On 18 May, the C-130 flew vertical profiles and horizontal legs through a stratus layer extending from 200 to 470 m that persisted above the SHEBA site for nearly 30 h. Profile comparisons of LWC and Re at 2129 are shown in Figs. 3a and 3b. Because the aircraft profile was made at some distance from the ship and took a few minutes to complete, radar retrievals were averaged over 10 min to capture the temporal (and thereby spatial) cloud variability over the SHEBA site; the standard deviation of retrieval results over the 10-min period is also plotted. Mean values of the LWC profiles from the PVM, King probe, and retrievals (Fig. 3) all agree to within 27% at worst, and the retrievals tend to overestimate the LWC near cloud base. The radar’s 45-m height resolution and 10-min averaging for this case both tend to smooth out variability on the scales observed by the aircraft near cloud top. The Re comparison (Fig. 3b) shows that the retrievals follow a profile shape similar to that of the PVM Re but are ∼2 μm larger. The average Nl and σ from the FSSP for this profile were 83 cm−3 and 0.25, both of which are moderately different from the values assumed in the operational ROL retrieval.
A comparison of five horizontal flight legs from 2230 to 2330 on this day is also shown in Fig. 3. In this comparison, only aircraft data within 5 km of the vertical radar beam are considered. Retrieval results are derived for the time–height of each in situ observation. For each flight leg, the mean value from each instrument or retrieval method is given as a symbol in Figs. 3c and 3d, and the range of observations during the leg is expressed as a horizontal bar. The similarity of these values to those discussed in the previous case (1–2 h earlier) indicates relative temporal, and thus spatial, cloud homogeneity on this day. A statistical analysis of the 724 points that compose this comparison (Table 3) shows that the retrievals have an RSD from the in situ measurements of 44%–49% for LWC and 21%–32% for Re, with the ROL method showing somewhat better agreement with in situ measurements than does the FRI method.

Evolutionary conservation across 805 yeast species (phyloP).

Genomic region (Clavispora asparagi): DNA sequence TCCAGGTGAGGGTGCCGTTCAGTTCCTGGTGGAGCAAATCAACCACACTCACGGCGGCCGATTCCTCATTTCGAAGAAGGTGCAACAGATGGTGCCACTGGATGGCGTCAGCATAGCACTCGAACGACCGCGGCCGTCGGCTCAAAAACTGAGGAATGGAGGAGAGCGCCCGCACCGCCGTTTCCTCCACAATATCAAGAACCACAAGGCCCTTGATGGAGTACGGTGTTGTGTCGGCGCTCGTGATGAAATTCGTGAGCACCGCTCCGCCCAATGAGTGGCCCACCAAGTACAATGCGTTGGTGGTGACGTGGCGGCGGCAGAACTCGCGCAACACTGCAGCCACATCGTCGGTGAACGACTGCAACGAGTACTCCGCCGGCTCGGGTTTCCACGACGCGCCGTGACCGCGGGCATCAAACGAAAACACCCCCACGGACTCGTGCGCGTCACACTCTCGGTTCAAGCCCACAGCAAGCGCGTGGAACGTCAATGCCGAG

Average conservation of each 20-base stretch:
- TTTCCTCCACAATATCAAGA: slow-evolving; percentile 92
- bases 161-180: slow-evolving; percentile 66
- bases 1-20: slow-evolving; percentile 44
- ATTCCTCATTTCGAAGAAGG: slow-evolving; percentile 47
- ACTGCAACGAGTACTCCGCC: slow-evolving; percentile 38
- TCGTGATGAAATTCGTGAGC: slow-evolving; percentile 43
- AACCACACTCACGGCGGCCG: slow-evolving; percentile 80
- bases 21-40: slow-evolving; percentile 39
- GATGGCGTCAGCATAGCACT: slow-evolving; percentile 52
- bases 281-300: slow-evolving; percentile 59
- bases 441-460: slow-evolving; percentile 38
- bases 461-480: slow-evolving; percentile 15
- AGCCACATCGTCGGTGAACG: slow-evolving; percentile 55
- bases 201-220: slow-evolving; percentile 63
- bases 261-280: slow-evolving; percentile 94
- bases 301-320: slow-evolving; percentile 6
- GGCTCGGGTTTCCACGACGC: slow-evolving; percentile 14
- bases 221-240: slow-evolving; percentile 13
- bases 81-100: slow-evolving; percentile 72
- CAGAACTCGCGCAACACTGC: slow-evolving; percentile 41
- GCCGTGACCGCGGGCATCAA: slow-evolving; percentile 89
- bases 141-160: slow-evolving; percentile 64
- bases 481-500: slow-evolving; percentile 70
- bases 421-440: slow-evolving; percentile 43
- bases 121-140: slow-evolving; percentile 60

To complement this case study, further information is derived from a longer-term statistical comparison. Aircraft measurements were compiled for five days that contained persistent and fairly homogeneous all-liquid clouds in which the C-130 made measurements: 15, 18, and 27 May and 23 and 29 July. For comparison, retrieval data were compiled for all-liquid clouds observed during the same time periods that the aircraft was sampling in the SHEBA area, although not necessarily in the same clouds at the same times. This comparison dataset includes ∼8 h of observations that consist of ∼4500 points from the retrievals and more than 10 000 aircraft observations. Results from these comparison cases are summarized in Fig. 4. Because the agreement between the PVM and King probes is good and the FSSP measurements are likely in error, a mean in situ LWC of 0.115 g m−3 will be considered to be the aircraft mean for this subset of data. The FRI and ROL results have lower means than the in situ measurements by 15% and 21%, respectively, but capture the range of observations reasonably well. For Re, retrieval means show good agreement with the PVM results, with underestimates of 12% and 3% for the FRI and ROL methods, respectively. Again, the range of retrieved droplet sizes is comparable to the range of observed sizes. These comparisons demonstrate that the retrievals produce results that are statistically similar to in situ observations.